Thanks to an abundant supply of local stone—sandstone for the pillars and fieldstone and quarry stone for the walls—around 300 cross-vault stables were built, almost exclusively within Rheinhessen’s borders, between 1830 and 1870. Beneath their curved, whitewashed ceilings, cattle stood facing their troughs at the wall, with their backsides, in the case of those cowsheds featuring two rows of columns, pointing toward a central aisle for efficient mucking out. With a playful nod to their sacred appearance, these cross-vault stables later became known as “cow chapels” (or kuhkapellen, in German).
Spacious and built to last, cow chapels were an expensive investment, and they quickly became status symbols amongst local farmers. Their construction continued, but by the 1880s, their sandstone pillars were replaced by cast-iron columns, and cross-vaults were eventually passed over for cheaper iron girders. By the end of the century, the original stone cow chapel was a thing of the past.
In the 1970s, as farmers began abandoning dairy and mixed farming in favor of arable farming or wine growing, cross-vault stables were either demolished, repurposed as storage buildings, or left to fall into disrepair. It was only in the 1980s and 1990s, as winemakers moved toward selling wine by the bottle instead of the barrel and Rheinhessen began marketing itself as a tourist destination, that cow chapel owners began to recognize their cultural and historical value. Until now, Rheinhessen’s winemakers had presented their wines to visitors around their own private dining tables, but those in possession of a disused cow chapel gradually came to realize they had a separate—and very charming—room for tastings and festivities at their disposal.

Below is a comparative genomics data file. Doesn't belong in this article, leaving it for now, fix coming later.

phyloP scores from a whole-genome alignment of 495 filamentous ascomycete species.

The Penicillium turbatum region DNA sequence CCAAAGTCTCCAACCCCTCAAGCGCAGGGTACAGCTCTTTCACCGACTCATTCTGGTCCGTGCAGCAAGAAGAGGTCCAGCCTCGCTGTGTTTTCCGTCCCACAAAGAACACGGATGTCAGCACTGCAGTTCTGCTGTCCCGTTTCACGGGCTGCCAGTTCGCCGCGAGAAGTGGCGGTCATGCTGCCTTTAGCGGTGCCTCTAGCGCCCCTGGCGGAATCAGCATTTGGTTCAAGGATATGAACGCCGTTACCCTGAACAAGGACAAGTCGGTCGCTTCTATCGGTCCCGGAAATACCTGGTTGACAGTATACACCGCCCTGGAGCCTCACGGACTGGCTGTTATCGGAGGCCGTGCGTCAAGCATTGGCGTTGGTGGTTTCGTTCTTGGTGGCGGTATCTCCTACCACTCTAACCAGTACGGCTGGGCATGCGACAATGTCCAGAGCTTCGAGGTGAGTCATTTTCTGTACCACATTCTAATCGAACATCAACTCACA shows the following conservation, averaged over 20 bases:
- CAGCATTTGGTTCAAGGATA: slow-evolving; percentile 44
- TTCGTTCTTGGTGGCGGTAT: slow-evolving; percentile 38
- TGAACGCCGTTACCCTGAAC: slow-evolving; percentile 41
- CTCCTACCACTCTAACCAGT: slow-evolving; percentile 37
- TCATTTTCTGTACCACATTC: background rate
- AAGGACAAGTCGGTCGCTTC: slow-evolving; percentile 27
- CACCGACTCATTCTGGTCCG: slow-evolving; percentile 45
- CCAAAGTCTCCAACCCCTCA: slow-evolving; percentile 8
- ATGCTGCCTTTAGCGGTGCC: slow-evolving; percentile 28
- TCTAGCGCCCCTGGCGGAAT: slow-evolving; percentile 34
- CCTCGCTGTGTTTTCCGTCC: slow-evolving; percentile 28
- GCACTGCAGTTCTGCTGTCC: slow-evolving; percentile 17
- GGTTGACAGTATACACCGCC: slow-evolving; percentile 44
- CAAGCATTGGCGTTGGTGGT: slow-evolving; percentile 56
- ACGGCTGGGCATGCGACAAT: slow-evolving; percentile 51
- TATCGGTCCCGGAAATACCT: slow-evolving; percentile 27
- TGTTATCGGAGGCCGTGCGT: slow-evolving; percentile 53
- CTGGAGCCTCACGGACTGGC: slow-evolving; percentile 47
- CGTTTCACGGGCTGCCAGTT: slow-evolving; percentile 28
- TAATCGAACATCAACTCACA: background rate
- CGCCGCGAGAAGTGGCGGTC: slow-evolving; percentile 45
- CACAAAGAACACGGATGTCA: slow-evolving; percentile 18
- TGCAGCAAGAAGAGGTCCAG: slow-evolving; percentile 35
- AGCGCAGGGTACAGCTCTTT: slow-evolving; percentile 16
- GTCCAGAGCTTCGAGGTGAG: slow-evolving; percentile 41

The cow chapel at 314-year-old winery Kruger-Rumpf, located just over Rheinhessen’s border with the Nahe wine region, was renovated 12 years ago. Converted into an events space for art exhibitions and wine tastings, its original arched windows remain intact, and large white discs hang from the ceiling to absorb sound during parties. Prior to the renovation, winemaker Stefan Rumpf remembers, the historic room was used for storage. For his family, this included “everything from potatoes to bicycles and pet rabbits.”
In 1999, some 40 cow chapel owners formed the Interessengemeinschaft Rheinhessische Weingewölbe (Rheinhessen Wine Vaults Interest Group) with the aim of preserving and promoting these historic buildings. The few accessible to the public today operate as wine taverns and event spaces; unique locations for experiencing Rheinhessen’s warm hospitality—whether guests know their history or not.
Jérôme Hainz runs a local wine tour company, Bottlestops, and frequently brings guests to those wineries that have a cow chapel. “Many people don’t know about them—not even when they’re sitting in them,” he says. Look closely while enjoying a glass of local riesling, however, and you might spot scuff marks halfway up a rough stone column where a cow once rubbed its rump.
“It’s really quite funny when you think of it,” Hainz grins. “When you’re sitting in there, you’re sitting in history, but with a wink. The shape of the interior feels sacred, but it’s not. It’s where the cows were fed.”